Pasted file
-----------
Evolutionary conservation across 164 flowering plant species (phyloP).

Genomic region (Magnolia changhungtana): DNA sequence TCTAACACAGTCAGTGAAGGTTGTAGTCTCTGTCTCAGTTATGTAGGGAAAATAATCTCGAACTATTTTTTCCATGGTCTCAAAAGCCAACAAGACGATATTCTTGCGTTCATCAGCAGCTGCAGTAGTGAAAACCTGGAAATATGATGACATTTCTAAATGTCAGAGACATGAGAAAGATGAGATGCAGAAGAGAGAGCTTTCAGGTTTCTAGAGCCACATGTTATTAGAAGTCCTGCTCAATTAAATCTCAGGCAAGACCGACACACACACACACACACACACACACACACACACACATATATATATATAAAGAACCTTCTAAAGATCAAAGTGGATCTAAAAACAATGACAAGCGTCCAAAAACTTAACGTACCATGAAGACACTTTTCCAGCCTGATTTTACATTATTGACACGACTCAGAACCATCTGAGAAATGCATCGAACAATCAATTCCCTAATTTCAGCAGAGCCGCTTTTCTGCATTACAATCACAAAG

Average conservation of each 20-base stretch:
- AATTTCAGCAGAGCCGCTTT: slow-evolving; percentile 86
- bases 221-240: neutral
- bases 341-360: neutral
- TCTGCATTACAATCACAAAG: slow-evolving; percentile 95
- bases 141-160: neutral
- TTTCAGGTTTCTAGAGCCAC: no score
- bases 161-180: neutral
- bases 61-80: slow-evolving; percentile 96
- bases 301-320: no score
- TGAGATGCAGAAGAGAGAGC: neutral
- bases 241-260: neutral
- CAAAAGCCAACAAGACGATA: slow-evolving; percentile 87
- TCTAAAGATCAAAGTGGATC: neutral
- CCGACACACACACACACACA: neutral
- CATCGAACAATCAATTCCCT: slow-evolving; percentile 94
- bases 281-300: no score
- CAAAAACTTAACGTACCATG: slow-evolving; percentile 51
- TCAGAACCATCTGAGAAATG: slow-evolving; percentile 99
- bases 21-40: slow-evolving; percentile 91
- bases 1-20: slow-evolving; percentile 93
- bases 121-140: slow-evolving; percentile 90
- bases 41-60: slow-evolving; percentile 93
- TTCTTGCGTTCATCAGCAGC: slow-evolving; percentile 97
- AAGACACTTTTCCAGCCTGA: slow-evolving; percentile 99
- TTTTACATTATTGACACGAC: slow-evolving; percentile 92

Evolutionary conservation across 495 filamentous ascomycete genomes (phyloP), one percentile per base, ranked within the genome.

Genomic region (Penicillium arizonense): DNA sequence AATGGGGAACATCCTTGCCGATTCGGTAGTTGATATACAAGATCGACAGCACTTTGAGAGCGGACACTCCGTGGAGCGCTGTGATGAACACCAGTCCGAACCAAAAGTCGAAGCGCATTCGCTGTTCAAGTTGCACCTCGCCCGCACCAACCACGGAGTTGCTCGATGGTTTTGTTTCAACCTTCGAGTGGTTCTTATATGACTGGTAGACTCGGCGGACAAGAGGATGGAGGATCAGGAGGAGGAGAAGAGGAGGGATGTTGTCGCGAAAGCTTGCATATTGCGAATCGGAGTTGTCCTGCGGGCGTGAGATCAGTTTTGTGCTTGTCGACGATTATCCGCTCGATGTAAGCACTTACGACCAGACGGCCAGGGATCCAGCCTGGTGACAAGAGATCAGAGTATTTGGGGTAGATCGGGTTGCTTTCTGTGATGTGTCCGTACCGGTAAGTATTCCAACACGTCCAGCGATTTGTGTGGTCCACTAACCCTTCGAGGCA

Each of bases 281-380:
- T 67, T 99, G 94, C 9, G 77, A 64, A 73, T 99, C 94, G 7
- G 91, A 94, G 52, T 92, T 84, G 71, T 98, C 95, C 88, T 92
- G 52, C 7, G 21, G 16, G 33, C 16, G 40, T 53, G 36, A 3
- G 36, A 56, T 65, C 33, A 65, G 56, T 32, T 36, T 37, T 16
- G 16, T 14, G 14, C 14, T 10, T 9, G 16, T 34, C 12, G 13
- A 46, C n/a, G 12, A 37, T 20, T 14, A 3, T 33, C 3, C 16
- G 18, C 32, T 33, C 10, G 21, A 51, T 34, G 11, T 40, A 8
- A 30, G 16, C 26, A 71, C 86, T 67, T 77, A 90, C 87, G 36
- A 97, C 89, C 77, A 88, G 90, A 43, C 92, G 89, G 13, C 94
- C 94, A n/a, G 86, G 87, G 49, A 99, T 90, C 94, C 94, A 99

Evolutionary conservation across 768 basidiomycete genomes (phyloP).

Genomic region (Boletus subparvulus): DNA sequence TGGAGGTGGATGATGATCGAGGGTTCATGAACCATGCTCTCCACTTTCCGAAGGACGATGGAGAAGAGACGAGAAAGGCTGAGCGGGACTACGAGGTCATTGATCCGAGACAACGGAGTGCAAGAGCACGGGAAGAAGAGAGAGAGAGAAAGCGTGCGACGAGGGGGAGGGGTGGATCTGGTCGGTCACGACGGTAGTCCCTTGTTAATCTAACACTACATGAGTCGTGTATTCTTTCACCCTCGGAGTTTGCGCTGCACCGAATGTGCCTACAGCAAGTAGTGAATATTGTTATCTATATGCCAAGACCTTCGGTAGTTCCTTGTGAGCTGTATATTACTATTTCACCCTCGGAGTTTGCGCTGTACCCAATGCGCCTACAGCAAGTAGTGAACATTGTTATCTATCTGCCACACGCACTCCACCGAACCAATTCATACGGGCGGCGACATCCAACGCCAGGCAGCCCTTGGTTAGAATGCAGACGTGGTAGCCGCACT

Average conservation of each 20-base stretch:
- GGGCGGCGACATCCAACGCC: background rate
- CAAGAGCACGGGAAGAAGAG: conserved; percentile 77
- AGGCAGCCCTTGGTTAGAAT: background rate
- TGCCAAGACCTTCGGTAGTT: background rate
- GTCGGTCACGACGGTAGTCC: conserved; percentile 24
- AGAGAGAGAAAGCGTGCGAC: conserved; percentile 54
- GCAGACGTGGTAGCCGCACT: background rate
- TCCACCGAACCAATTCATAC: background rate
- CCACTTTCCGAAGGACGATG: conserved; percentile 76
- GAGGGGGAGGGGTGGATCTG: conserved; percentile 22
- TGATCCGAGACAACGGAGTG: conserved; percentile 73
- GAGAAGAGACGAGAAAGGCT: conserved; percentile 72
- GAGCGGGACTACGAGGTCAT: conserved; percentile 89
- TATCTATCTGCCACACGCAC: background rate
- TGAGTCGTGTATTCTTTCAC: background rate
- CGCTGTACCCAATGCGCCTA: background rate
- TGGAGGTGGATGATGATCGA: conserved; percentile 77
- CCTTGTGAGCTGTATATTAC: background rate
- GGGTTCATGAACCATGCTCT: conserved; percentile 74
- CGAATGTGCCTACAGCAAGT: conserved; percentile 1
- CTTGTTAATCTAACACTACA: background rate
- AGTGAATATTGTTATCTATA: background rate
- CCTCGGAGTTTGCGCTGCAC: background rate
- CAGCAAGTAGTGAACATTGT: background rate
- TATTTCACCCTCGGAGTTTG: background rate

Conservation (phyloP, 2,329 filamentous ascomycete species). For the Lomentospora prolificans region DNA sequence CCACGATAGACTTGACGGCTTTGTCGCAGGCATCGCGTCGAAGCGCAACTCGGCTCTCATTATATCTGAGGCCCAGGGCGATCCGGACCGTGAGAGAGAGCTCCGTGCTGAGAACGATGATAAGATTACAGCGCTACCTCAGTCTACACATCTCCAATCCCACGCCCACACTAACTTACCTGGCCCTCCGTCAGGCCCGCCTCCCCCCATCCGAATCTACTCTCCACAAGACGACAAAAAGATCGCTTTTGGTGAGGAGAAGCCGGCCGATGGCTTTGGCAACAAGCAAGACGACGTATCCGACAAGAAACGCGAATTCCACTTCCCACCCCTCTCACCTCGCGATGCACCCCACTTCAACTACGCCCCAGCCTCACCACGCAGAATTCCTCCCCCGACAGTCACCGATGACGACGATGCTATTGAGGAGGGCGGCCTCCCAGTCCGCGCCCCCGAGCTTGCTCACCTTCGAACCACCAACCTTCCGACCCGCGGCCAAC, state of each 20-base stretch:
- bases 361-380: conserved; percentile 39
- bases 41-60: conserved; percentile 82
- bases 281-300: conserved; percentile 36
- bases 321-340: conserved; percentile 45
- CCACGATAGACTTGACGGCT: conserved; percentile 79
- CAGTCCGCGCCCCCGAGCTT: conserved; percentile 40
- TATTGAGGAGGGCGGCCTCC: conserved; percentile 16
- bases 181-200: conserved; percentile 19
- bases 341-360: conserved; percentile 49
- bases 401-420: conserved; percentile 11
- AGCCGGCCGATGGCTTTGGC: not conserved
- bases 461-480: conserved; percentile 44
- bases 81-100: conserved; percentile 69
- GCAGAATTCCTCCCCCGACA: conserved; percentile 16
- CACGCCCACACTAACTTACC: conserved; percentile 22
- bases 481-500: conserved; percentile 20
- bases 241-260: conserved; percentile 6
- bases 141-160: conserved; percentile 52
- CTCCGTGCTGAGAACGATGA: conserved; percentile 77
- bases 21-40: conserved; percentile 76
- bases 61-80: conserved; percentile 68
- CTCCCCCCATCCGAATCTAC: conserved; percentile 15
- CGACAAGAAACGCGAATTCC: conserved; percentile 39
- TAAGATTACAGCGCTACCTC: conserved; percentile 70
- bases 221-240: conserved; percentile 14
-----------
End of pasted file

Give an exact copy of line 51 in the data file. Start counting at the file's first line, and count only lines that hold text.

- GCAGACGTGGTAGCCGCACT: background rate